27 March 2019Trademarks

CJEU clears up colour TM questions for Finnish court

The Court of Justice of the European Union (CJEU) has today, March 27, answered a Finnish court’s questions on colour trademarks.

In 2012, Helsinki-based beverage company Hartwall applied to register a sign, in the shape of a banner, as a colour mark covering mineral water. The sign was described as: “The colours of the sign are blue (PMS 2748, PMS CYAN) and gray (PMS 877).”

Following a preparatory decision by the Finnish Patent and Registration Office, Hartwall stated that it wanted to register the mark as a colour mark, and not as a figurative mark.

In June 2013, the IP office rejected the application for lack of distinctive character, finding that an exclusive right can’t be conferred for the registration of specific colours unless it has been established that the colours have acquired distinctiveness because of sustainable and significant use.

The office also found that Hartwall’s market investigation revealed that the reputation of the mark at issue was established only with respect to the figurative sign, whose contours were defined and determined, and not with respect to the colours.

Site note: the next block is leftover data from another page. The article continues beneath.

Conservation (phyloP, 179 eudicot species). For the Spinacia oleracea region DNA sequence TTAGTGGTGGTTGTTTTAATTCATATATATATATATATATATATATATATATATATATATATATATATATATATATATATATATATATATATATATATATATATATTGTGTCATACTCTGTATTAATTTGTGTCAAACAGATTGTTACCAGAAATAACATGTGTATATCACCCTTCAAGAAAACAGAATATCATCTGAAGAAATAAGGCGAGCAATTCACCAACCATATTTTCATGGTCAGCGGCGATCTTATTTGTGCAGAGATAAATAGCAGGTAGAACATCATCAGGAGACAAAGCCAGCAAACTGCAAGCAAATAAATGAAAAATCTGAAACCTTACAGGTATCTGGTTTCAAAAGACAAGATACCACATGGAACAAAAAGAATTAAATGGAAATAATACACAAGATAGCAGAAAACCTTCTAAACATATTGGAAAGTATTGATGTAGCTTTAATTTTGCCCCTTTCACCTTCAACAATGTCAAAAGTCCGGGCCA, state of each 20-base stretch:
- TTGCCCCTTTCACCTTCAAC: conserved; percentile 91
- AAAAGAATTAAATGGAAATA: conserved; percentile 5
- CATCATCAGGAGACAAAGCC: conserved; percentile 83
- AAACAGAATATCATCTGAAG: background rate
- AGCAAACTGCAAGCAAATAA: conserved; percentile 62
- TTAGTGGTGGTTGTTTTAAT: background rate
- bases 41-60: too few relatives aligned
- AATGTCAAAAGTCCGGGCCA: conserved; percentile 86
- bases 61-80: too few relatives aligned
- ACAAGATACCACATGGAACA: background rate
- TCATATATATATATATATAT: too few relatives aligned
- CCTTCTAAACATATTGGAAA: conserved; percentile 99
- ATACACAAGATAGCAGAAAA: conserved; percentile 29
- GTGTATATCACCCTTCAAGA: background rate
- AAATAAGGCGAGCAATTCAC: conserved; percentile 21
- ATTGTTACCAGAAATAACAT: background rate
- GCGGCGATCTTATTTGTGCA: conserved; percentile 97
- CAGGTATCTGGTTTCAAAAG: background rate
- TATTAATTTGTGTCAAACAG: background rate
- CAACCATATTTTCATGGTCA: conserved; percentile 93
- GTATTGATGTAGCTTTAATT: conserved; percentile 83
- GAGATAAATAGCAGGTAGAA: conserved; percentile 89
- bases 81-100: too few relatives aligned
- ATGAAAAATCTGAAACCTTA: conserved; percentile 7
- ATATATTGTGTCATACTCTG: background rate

Hartwall appealed against the decision to the Market Court of Finland, but the appeal was rejected.

Again, Hartwall appealed, this time to the Supreme Administrative Court of Finland. This time, the court decided to stay proceedings and refer questions to the CJEU.

In its referral, the Finnish court asked how to interpret the requirement of graphic representation and the requirement of distinctiveness when registering a colour mark.

The court also asked whether the Trade Marks Directive precludes the registration of a colour mark which has been graphically represented in the form of a figure.

Answering the first question, the CJEU held the qualification of a trademark as a colour mark or figurative mark is relevant in determining whether the sign is capable of constituting a mark and whether the mark has distinctive character.

However, the court added that this doesn’t relieve the relevant authority from its obligation to carry out a comprehensive assessment of the distinctive character of the mark, which implies that the authority may not refuse the registration on the sole ground that the sign has not acquired distinctive character in relation to the claimed goods or services.

The directive must be “interpreted as precluding, in circumstances such as those at issue in the main proceedings, the registration of a sign as a mark of the fact the existence of a contradiction in the application for registration”, said the CJEU, adding that this was for the national court to verify.

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